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Despite high coronavirus caseload, Mexico City begins reopening

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Bank customers keep their distance Monday to help curb the spread of the new coronavirus, as they stand in line outside a bank in Mexico City. AP Photo / Eduardo Verdugo

Mexico City went from “red” to “orange” on the economic reopening traffic light Monday, allowing more businesses to reopen Monday, after almost three months of lockdowns.

Some subway stations reopened while the metro system plans to distribute a million plastic face shields to passengers.

On a four-color alert level, in which red is the worst and green the best, Mexico City downgraded the city’s alert to “orange” even though it has the country’s largest numbers of infections and deaths.

Mayor Claudia Sheinbaum said officials estimate the gradual reopenings this week could put another 1 million to 1.5 million people on the streets of the capital.

The historic center is scheduled to reopen Tuesday, followed by restaurants and hotels Wednesday, but with half their normal capacity. Bars and nightclubs will remain closed.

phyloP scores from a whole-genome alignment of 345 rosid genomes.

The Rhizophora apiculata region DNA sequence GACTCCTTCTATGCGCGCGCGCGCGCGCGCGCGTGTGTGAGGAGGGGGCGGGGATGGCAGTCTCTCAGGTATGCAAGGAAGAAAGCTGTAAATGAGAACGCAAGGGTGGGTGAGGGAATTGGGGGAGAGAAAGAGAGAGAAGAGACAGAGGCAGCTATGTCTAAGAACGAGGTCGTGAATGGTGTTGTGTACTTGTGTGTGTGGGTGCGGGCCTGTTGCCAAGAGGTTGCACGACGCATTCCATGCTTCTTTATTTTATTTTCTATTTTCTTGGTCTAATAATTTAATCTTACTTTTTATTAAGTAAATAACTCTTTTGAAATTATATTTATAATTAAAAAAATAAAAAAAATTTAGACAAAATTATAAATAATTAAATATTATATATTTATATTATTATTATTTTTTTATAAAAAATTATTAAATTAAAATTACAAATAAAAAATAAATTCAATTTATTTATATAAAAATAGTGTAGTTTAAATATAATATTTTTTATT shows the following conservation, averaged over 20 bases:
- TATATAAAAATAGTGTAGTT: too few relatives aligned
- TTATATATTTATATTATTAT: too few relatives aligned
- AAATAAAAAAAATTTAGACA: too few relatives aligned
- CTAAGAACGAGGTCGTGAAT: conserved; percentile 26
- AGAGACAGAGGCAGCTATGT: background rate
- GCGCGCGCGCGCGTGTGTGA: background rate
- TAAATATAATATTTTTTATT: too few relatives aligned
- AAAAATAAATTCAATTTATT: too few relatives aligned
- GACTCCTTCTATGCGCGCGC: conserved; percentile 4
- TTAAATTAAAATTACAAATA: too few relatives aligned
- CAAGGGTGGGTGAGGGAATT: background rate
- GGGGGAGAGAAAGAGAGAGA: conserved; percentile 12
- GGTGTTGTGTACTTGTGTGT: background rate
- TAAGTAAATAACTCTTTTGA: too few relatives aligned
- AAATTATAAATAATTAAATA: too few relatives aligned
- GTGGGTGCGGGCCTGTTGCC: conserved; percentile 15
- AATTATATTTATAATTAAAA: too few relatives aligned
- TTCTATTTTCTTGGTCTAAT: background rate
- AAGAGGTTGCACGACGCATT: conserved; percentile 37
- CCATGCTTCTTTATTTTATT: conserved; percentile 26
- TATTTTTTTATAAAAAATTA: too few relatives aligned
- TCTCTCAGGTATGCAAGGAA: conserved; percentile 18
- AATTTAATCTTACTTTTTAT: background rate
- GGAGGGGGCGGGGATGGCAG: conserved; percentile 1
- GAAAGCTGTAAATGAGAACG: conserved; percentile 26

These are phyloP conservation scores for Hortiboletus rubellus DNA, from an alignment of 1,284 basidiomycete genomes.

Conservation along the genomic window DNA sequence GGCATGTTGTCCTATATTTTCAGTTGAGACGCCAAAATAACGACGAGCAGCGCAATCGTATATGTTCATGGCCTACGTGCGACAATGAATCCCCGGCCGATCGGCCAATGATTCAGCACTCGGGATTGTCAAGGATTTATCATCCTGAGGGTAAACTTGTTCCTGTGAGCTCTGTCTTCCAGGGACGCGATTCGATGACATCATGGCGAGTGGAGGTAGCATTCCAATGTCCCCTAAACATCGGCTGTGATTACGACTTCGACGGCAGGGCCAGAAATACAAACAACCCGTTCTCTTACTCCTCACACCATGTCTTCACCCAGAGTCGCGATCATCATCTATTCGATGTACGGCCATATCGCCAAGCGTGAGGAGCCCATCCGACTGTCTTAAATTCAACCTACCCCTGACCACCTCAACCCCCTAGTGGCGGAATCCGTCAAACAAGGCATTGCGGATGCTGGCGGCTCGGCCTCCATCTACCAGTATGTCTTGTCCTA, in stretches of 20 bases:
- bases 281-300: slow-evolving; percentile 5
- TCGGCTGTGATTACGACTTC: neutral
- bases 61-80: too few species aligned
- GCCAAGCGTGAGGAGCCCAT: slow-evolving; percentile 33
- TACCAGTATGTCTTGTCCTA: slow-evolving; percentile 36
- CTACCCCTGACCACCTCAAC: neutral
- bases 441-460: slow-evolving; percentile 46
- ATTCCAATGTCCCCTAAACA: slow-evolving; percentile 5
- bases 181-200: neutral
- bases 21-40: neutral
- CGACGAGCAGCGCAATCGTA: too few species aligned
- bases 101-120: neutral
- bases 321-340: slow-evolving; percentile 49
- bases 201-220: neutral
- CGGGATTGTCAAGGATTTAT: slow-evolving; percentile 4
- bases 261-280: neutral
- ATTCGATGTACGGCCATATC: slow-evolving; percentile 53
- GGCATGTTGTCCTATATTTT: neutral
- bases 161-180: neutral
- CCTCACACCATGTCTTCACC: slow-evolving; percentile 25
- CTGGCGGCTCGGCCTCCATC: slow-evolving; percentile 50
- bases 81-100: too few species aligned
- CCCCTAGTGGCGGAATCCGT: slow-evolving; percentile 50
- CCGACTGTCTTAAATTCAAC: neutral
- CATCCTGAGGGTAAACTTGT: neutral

Leon Armando Medina Quezada, a young man from La Marquesa, just west of Mexico City, went to shop Monday in the capital’s downtown district. He was worried the reopening may be too much, too soon.

“You can see a lot of activity. The truth is, it’s a lot of movement and that is going to get the stoplight turned back to red, because of the pandemic,” Medina Quezada said. “There are a lot of people on the subway, it’s very full.”

Sheinbaum said hospital capacity is being closely monitored in case it becomes necessary to tighten the restrictions again.

The highest concentrations of new infections are clustered in more rural neighborhoods on the city’s south side — Xochimilco, Milpa Alta, and part of Tlalpan. There are about 2,800 people hospitalized in the city with COVID-19.

The number of confirmed cases in Mexico rose by 3,805 to 220,657, while confirmed deaths rose by 473 to 27,121.

Source: The Associated Press

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